Dollar skids on U.S. election jitters, with jobs data ahead
The dollar’s losses deepened on Thursday as positioning for next week’s U.S. presidential election overshadowed the Federal Reserve’s latest review, where policymakers signaled they were on track to hike rates next month.
The dollar shed its early modest gains and skidded against the yen with markets in Japan closed for a public holiday.
It was last down 0.7 percent at 102.57 yen JPY=, wallowing at its lowest levels since Oct. 4 and well off its Oct. 28 high of 105.53.
“The Fed didn’t really tell us too much that we didn’t already know. The focus in FX is still on the narrowing lead that Clinton has over Trump,” said Sue Trinh, head of Asia FX strategy at Royal Bank of Canada in Hong Kong.
“And that’s seeing a conventional risk-off move in markets in thin liquidity, with Tokyo out,” she said.
While Democratic candidate Hillary Clinton, seen as the status quo candidate for markets, remained ahead in many polls before Tuesday’s vote, some investors have begun pricing in the possibility of victory for her Republican rival Donald Trump.
An average of polls compiled by the RealClearPolitics website showed Clinton just 1.7 percent ahead of Trump nationally on Wednesday, with 47 percent support to his 45.3 percent. But a Reuters/Ipsos daily tracking poll released on the same day showed Clinton ahead by 6 percentage points among likely voters.
Further denting risk sentiment in Asia, a U.S. naval base at Sasebo, in western Japan, was put on lockdown after reports of gunshots. A Navy spokesman said there was no confirmation of an active shooter, and the base returned to normal activities.
“Clearly, in any environment when risk aversion picks up, the yen remains the ideal safe-haven currency,” said Mitul Kotecha, head of FX strategy at Asia-Pacific for Barclays in Singapore.
“And also, you can’t ignore the fact that the BOJ didn’t move on policy. That wasn’t a surprise, but it does seem now there is a sense that further action is some way off,” he added.
The Bank of Japan refrained from expanding its stimulus on Tuesday despite pushing back the time frame for hitting its 2 percent inflation target.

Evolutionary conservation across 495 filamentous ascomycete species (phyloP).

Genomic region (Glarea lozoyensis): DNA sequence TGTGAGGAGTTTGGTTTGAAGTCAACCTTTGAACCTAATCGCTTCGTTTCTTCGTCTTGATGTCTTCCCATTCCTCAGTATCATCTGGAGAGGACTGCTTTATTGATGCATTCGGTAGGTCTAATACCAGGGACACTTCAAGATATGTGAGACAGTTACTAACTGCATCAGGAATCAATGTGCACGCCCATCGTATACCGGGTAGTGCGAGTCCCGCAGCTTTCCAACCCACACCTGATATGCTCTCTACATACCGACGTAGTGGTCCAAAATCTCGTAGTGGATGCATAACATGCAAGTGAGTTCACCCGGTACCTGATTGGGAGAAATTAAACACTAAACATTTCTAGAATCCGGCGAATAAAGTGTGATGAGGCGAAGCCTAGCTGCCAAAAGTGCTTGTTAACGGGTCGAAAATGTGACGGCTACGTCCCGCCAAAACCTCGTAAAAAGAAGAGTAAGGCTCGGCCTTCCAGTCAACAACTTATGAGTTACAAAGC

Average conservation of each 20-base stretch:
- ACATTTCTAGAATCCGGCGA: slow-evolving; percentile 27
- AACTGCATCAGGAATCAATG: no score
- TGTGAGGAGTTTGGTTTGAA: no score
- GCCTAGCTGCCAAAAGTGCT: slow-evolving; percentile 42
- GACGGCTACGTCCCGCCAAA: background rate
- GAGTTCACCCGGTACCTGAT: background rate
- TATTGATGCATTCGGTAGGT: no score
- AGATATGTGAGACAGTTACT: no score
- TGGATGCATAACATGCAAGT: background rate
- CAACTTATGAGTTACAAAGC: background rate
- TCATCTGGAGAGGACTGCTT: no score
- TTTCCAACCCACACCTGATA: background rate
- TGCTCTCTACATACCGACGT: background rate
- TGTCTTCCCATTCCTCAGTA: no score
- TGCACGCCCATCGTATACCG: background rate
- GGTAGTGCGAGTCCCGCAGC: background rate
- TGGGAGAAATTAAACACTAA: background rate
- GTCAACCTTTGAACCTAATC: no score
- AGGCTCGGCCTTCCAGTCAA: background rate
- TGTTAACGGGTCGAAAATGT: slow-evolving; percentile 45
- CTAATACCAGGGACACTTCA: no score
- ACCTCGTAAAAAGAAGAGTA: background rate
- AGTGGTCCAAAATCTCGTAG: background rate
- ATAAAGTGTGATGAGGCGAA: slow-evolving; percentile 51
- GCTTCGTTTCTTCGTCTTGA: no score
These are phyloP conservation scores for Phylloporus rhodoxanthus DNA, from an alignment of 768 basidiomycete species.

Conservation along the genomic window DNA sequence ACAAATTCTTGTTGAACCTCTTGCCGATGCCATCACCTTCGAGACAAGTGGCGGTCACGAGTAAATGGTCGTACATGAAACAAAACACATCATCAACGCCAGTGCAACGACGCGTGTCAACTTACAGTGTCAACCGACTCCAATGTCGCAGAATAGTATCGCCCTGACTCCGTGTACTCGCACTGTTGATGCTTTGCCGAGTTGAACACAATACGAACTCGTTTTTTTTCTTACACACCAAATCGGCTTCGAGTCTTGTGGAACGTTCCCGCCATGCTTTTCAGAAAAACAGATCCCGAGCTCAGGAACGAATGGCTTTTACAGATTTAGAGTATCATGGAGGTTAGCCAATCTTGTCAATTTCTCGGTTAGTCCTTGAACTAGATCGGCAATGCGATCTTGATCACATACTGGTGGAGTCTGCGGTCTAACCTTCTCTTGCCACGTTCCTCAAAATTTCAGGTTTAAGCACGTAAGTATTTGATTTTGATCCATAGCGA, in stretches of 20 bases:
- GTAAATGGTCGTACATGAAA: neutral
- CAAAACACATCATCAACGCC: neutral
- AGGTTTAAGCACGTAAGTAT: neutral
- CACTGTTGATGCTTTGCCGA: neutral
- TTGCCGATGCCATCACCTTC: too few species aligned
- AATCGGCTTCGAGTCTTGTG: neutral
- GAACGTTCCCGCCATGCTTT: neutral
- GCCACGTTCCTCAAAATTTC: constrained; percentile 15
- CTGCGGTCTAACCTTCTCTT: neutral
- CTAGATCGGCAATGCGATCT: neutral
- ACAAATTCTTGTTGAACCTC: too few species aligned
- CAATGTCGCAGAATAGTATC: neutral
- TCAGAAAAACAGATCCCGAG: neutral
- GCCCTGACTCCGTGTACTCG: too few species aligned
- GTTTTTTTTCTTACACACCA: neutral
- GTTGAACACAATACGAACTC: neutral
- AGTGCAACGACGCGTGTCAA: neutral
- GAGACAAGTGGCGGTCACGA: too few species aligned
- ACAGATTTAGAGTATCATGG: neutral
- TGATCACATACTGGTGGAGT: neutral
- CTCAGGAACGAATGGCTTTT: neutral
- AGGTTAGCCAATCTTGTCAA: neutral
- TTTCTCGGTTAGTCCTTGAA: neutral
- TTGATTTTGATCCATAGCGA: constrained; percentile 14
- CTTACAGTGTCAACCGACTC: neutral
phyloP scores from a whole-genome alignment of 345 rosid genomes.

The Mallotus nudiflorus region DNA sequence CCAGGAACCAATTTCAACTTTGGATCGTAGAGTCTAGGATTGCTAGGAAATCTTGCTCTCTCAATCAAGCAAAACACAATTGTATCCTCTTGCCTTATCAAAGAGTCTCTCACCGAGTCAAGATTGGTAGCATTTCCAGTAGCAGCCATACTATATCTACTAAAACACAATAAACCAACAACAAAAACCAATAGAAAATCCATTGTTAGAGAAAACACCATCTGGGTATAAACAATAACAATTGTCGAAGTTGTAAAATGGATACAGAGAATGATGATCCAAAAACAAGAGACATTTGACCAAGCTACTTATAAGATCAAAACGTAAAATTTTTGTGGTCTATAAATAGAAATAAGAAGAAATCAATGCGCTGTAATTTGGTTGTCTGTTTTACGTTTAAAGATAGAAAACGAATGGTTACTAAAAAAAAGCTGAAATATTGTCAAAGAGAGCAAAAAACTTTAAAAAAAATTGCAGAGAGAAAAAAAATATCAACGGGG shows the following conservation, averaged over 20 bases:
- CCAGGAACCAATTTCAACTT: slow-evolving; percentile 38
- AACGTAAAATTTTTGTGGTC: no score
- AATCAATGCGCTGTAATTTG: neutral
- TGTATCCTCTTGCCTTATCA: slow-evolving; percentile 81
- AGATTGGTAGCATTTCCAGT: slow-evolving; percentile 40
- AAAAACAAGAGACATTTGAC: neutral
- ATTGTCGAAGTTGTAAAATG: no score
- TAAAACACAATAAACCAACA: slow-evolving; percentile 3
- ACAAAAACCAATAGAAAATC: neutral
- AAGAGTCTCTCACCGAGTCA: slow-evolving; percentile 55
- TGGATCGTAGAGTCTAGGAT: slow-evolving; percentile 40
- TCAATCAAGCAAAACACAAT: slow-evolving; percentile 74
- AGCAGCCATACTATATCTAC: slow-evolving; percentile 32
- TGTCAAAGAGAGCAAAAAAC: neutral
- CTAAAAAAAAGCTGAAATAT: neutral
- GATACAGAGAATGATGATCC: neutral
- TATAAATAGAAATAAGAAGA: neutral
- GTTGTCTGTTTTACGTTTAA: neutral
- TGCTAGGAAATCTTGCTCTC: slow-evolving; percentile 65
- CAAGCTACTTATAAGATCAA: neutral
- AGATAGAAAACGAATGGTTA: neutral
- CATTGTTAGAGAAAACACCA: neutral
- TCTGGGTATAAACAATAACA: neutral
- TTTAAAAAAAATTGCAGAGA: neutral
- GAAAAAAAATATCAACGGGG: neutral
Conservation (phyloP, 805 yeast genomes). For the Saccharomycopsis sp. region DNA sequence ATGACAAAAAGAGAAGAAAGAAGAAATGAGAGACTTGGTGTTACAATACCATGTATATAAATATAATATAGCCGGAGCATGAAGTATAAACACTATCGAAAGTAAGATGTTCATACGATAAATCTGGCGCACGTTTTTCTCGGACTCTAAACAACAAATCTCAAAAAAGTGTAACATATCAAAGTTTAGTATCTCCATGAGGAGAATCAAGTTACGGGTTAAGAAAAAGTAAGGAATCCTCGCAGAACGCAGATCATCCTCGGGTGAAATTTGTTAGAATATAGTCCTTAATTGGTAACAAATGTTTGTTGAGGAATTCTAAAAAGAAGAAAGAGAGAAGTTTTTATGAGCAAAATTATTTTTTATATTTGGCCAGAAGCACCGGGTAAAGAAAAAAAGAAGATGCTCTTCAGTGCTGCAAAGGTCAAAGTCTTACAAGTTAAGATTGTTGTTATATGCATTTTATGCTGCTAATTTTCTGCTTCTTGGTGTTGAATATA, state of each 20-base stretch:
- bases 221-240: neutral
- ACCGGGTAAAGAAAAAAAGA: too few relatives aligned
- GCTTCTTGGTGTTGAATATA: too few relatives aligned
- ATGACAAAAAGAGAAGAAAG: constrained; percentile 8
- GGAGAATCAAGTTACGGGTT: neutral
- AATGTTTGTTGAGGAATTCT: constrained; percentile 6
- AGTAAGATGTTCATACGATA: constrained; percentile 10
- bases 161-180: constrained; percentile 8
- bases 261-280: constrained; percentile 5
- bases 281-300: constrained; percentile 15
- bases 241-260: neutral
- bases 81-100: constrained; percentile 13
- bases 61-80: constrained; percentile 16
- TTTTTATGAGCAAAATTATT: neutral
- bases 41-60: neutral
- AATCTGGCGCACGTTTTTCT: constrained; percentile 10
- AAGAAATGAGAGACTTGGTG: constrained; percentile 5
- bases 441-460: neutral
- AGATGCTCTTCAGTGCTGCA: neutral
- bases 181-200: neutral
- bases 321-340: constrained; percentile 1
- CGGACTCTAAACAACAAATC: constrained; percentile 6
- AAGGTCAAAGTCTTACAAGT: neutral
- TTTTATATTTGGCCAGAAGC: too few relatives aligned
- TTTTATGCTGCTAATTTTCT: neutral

The Fed kept interest rates unchanged on Wednesday as widely expected in its last policy decision before the Nov. 8 vote, and signaled it could hike rates in December as the economy gathers momentum and inflation picks up.
Traders were pricing in a 72 percent likelihood that the Fed will raise interest rates in December, according to the CME Group’s FedWatch Tool.
On Friday, the key U.S. nonfarm payrolls report will be released, and could reinforce or undermine those hike bets. Employers are expected to have added 175,000 jobs in October, according to the median estimate of 106 economists polled by Reuters.
The euro EUR= was up 0.2 percent $1.1116 after rising 0.6 as high as $1.1125, its loftiest peak since Oct. 11.
The dollar slipped 0.3 percent against the Swiss franc CHF= to 0.9696 franc, gearing up to test its overnight low of 0.9691 which was its lowest level since Oct. 3.
The dollar index .DXY, which tracks the greenback against a basket of six major currencies, dipped 0.3 percent to 97.089 after dropping as low as 97.079, its lowest since Oct. 11.
The Australian dollar was nearly flat against its U.S. counterpart at $0.7656 AUD=D4, but skidded 0.7 percent against the resurgent Japanese currency to 78.57 yen AUDJPY=, its lowest since Oct. 14.
The Mexican peso, considered a proxy for Trump’s campaign due to that candidate’s vows to curb immigration and reconsider trade relations, fell to more than one-month lows against the U.S. dollar.
The Mexican currency retreated to as low as 19.5172 pesos per dollar MXN=, its weakest since Sep. 30.